U.S. Supreme Court Again Protects Police Charged With Excessive Force
Oct. 18 (Reuters) – The United States Supreme Court on Monday granted requests by police officers in separate California and Oklahoma cases for legal protection under a doctrine called “qualified immunity” against prosecutions accusing them of using excessive force.
Judges overturned a lower court ruling allowing a trial in a lawsuit against officers Josh Girdner and Brandon Vick for the shooting death of a hammer-wielding man in Tahlequah, Oklahoma.
They also overturned a lower court decision to dismiss a qualified immunity request from Union City, Calif., Police officer Daniel Rivas-Villegas in a lawsuit accusing him of having used excessive force while handcuffing a suspect.
The brief rulings in favor of the police in both cases were unsigned, without public dissent among the judges. They were issued in cases which were decided without oral argument.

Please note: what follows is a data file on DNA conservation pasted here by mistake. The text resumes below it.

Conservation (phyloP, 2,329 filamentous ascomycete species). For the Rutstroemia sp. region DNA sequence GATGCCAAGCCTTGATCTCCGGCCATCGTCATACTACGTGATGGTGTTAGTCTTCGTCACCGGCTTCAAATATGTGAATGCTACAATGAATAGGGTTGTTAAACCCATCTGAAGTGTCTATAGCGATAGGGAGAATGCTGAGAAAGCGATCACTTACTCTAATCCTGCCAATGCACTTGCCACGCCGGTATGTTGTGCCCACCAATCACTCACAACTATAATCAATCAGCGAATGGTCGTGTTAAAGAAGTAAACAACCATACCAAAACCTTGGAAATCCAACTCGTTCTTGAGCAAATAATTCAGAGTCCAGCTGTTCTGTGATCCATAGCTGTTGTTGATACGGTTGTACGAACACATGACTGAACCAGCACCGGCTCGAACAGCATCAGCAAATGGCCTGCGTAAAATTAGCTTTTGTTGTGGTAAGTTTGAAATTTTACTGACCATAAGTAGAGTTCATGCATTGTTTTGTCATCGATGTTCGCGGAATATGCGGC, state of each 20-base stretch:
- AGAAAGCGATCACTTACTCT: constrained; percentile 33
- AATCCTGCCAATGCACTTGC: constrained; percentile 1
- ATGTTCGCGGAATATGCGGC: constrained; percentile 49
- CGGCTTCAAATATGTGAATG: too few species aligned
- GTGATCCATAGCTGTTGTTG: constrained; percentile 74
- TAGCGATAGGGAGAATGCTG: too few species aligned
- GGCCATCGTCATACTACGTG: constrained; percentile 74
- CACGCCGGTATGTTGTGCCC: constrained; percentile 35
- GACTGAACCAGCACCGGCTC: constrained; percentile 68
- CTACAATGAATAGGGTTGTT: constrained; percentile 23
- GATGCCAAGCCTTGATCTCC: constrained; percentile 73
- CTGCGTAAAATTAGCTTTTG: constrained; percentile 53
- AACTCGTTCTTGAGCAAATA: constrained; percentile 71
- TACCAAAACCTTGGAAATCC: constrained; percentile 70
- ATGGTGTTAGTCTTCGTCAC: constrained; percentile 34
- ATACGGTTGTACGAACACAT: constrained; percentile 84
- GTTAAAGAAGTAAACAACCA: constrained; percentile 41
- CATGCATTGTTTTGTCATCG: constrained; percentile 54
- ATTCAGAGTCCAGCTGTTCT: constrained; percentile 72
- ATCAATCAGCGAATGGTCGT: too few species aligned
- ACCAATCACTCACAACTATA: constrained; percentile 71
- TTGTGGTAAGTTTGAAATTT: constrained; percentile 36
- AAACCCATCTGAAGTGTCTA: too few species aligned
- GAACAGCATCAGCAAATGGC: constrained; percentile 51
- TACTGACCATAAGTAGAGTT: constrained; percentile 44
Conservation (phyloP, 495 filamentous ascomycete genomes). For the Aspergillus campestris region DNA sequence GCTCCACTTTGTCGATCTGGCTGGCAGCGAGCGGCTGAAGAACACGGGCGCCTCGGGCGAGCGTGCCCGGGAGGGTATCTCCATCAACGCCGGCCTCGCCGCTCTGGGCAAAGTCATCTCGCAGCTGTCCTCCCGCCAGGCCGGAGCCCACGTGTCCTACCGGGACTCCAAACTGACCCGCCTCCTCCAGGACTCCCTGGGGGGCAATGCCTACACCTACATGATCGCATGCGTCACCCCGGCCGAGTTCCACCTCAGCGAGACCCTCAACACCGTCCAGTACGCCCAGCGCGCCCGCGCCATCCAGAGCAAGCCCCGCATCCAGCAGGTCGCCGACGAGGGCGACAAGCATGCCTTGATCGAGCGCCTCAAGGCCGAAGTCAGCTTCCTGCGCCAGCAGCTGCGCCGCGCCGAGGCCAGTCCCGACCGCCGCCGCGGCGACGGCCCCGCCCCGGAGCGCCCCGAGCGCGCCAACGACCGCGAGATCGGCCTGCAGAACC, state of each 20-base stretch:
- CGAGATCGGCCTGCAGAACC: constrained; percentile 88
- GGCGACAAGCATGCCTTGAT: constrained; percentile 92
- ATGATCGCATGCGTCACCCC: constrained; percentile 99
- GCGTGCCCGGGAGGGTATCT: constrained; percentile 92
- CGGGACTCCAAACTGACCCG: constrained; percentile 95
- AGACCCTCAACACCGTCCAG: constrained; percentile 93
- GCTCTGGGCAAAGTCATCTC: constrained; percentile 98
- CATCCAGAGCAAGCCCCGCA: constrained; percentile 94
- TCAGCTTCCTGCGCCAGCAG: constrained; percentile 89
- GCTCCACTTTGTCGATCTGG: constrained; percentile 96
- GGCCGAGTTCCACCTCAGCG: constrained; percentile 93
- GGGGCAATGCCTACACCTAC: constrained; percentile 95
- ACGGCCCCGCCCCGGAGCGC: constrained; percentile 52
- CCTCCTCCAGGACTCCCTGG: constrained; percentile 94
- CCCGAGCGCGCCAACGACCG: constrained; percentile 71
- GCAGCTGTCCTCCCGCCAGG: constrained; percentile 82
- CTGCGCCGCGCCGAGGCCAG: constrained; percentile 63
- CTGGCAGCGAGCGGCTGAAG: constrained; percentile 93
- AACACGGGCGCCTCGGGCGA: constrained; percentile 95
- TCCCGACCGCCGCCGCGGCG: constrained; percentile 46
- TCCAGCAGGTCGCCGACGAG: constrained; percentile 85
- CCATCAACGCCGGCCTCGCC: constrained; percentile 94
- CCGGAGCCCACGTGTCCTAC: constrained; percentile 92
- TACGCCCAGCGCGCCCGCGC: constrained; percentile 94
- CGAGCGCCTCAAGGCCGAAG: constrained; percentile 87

The qualified immunity defense protects police and other government officials from civil prosecution in certain circumstances, allowing prosecution only when an individual’s “clearly established” statutory or constitutional rights have been violated.
Monday’s rulings indicate judges still believe lower courts too frequently deny qualified immunity in excessive force cases involving police, having already reprimanded appellate courts on the issue in recent years.
In 2020, Reuters published an investigation that revealed how qualified immunity, along with continual improvements from the Supreme Court, made it easier for police officers to kill or injure civilians with impunity.
Report by Andrew Chung in New York; Additional reporting by Lawrence Hurley in Washington; Editing by Will Dunham